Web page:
Agricultural Transformation Agenda Annual Report 2015-2016
Over the past decade, Ethiopia has made tremendous economic progress to become one of the fastest growing countries in the world. Between 2005 and 2015, the country’s GDP more than quadrupled from 12.4 billion USD to 55.6 billion USD, compared to the more moderate increase of 63% from 7.6 billion USD to 12.4 billion USD in the previous ten years (1995 to 2005). This growth was fueled by widespread institutional and policy reforms carried out by the Government of Ethiopia (GoE) across all major sectors (education, health, water, transport and telecommunications), but particularly in agriculture, which forms the backbone of the national economy. These reforms have gone a long way toward reducing the number of Ethiopians living in poverty: in 1995 nearly 79% of the population was living in poverty, a figure that has been slashed by more than half to 34% 20 years later.
This remarkable progress notwithstanding, Ethiopia’s agriculture sector remains paradoxically underdeveloped. As the largest component of the economy, agriculture employs a majority of the Ethiopian population. The majority of these are smallholder farmers practicing subsistence farming on less than one hectare of land. Furthermore, the country is not exploiting effectively its vast natural resources, as less than half of all arable land is currently under cultivation (15% versus 36% of total land area). Additionally, a majority of the agricultural activity is environmentally unsustainable and relies on annual rainfall despite the availability of abundant water sources.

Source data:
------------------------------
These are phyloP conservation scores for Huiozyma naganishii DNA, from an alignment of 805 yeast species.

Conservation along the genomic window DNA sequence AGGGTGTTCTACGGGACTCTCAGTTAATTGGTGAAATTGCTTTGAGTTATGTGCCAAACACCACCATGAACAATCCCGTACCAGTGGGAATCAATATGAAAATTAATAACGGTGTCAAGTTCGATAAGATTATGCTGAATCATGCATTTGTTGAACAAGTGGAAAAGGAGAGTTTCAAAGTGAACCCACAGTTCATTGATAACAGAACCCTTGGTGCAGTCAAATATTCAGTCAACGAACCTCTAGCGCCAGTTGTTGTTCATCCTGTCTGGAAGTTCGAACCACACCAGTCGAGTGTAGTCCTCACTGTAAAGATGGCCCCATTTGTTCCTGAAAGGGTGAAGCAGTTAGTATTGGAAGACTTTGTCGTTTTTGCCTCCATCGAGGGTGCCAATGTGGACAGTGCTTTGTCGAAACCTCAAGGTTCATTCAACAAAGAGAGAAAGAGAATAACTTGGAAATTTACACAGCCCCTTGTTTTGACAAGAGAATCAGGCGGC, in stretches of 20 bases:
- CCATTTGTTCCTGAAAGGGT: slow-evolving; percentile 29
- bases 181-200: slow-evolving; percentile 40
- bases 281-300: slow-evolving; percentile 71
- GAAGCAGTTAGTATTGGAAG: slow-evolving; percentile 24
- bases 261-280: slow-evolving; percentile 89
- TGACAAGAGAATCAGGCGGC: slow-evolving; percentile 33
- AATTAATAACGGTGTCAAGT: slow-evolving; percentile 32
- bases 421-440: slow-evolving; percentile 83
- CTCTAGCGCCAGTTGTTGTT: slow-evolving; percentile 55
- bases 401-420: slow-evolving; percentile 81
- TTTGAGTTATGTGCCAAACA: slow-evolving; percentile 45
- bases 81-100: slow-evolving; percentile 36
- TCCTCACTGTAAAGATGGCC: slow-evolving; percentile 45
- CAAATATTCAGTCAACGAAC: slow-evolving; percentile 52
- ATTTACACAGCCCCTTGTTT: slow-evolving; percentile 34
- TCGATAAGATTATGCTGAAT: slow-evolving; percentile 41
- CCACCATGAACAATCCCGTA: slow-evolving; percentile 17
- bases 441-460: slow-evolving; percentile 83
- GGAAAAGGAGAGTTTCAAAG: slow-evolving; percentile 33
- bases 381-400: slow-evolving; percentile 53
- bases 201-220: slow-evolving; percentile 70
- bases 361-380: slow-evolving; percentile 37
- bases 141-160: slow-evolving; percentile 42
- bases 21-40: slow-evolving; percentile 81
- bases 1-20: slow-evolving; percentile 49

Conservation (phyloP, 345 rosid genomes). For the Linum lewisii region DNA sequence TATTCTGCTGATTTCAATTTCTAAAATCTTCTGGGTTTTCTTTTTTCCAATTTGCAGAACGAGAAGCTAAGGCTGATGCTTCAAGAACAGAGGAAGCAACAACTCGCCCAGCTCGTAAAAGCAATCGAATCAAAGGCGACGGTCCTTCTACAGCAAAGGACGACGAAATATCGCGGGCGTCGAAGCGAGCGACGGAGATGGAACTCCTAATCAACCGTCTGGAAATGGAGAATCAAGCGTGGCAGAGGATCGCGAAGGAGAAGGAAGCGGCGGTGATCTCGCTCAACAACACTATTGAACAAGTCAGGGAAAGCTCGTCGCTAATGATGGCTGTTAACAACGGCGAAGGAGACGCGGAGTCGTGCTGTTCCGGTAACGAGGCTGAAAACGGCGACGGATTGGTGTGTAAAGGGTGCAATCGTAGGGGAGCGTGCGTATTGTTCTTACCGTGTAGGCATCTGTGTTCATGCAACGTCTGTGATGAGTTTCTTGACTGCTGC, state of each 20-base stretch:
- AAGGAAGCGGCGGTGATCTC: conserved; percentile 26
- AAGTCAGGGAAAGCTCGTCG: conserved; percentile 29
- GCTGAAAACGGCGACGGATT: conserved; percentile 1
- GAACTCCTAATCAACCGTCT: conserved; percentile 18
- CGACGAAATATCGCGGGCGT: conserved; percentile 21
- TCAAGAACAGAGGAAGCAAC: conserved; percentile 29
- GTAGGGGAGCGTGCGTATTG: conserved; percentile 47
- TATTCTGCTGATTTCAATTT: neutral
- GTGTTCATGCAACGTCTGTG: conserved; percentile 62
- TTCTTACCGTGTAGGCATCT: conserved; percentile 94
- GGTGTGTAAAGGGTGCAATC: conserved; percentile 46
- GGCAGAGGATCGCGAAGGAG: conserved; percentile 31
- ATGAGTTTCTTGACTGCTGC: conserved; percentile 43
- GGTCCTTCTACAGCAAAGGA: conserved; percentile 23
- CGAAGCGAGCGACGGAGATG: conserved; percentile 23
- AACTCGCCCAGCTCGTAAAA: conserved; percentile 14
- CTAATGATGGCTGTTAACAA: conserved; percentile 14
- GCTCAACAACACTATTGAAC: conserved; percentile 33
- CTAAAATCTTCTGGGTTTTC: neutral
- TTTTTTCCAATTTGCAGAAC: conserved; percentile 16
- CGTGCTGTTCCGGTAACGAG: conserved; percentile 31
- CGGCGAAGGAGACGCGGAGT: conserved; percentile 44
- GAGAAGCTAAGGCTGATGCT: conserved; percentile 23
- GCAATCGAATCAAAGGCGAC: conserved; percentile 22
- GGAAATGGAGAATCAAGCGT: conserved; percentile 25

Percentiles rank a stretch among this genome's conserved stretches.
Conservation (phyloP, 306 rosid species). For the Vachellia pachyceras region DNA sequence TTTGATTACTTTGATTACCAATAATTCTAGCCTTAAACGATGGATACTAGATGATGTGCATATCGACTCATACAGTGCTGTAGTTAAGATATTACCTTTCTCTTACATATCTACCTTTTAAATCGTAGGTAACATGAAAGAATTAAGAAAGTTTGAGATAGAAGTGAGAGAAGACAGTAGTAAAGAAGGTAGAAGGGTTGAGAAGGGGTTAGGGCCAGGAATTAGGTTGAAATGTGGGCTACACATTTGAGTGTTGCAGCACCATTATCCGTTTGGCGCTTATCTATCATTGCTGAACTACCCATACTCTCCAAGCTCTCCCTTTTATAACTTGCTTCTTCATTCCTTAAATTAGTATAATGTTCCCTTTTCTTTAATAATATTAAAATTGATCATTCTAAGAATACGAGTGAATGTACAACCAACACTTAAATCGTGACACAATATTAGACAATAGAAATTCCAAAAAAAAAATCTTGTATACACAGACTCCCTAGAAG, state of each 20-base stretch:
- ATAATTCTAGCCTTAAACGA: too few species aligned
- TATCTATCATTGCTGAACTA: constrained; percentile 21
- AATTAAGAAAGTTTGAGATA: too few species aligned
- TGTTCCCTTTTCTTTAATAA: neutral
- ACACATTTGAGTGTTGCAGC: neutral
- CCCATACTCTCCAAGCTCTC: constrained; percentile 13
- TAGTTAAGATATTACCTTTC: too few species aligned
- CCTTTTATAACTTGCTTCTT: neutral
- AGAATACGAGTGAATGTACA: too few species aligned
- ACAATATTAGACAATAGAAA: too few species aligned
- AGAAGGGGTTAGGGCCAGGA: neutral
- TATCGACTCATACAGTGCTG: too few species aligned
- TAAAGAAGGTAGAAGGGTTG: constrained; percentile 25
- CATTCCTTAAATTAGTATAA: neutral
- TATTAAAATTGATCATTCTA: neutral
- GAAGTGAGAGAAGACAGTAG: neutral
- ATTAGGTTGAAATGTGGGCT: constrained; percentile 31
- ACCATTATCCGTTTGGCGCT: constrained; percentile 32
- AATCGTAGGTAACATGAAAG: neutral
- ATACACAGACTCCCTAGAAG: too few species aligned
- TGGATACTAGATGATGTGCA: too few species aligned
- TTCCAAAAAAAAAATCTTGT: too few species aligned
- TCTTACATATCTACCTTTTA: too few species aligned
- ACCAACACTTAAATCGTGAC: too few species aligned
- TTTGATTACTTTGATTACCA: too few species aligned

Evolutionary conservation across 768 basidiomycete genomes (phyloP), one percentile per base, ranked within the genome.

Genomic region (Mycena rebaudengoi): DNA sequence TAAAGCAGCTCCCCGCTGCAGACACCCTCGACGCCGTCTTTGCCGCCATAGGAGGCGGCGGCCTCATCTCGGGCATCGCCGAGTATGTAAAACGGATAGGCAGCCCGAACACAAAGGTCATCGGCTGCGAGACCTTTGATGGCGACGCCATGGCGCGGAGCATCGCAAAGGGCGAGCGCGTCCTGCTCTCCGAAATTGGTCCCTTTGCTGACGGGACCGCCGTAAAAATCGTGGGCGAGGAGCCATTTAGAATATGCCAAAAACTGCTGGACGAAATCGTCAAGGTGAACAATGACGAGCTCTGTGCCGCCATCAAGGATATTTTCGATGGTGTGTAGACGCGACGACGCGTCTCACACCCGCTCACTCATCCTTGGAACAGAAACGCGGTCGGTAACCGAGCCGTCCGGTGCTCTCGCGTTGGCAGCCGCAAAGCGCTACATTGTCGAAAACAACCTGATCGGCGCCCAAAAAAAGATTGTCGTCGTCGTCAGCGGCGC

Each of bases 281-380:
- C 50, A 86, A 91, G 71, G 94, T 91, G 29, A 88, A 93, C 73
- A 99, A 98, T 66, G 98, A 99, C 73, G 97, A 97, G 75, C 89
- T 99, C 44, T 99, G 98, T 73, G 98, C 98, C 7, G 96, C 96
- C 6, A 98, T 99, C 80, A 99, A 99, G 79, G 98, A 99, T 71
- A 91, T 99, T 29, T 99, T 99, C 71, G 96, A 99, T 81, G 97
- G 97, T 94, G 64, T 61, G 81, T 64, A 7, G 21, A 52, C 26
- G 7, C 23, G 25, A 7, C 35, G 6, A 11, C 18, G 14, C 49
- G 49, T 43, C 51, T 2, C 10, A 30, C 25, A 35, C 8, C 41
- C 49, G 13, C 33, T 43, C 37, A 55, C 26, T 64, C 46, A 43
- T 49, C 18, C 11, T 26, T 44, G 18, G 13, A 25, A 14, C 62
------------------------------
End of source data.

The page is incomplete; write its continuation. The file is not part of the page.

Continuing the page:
Nonetheless, considerable and continued investments by the Government have succeeded in helping farmers increase their crop production and productivity, adopt yield-enhancing inputs, and leverage community organizations like cooperatives to aggregate produce so that farmers can benefit from economies of scale. Recent economic gains have also made Ethiopia an attractive destination for foreign direct investment. Coupled with the wide range of crops (over 100) that can be cultivated across the country’s varied agro-ecological zones and climates, there are plenty of reasons to be optimistic about future agricultural developments.
The GoE’s primary development target is to reach middle income country status by 2025, an aspiration that requires serious attention to be paid to the existing systemic bottlenecks hindering further agricultural growth. In addition, agriculture must serve as the basis for industrialization in order to reap maximum rewards from the country’s comparative advantages in producing raw materials. For example, coffee, sesame and vegetables – the country’s top agricultural exports – account for a combined 1.4 billion USD in annual earnings, but could fetch far more after agro-processing for value addition than they do as raw materials. Capitalizing on these agro-processing opportunities, however, requires addressing challenges along the entire value chain, including: limited transportation and processing infrastructure; insufficient aggregation and storage capacity; outdated farming techniques yielding lower quality outputs; low input use; and high vulnerability to climate change and extreme weather events, such as the 2015 El Niño phenomenon.
In light of these circumstances, the Government has set out clear objectives to transform the agriculture sector, and the economy as a whole, in successive Growth and Transformation Plans (GTPs).
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ATA Report 2015-16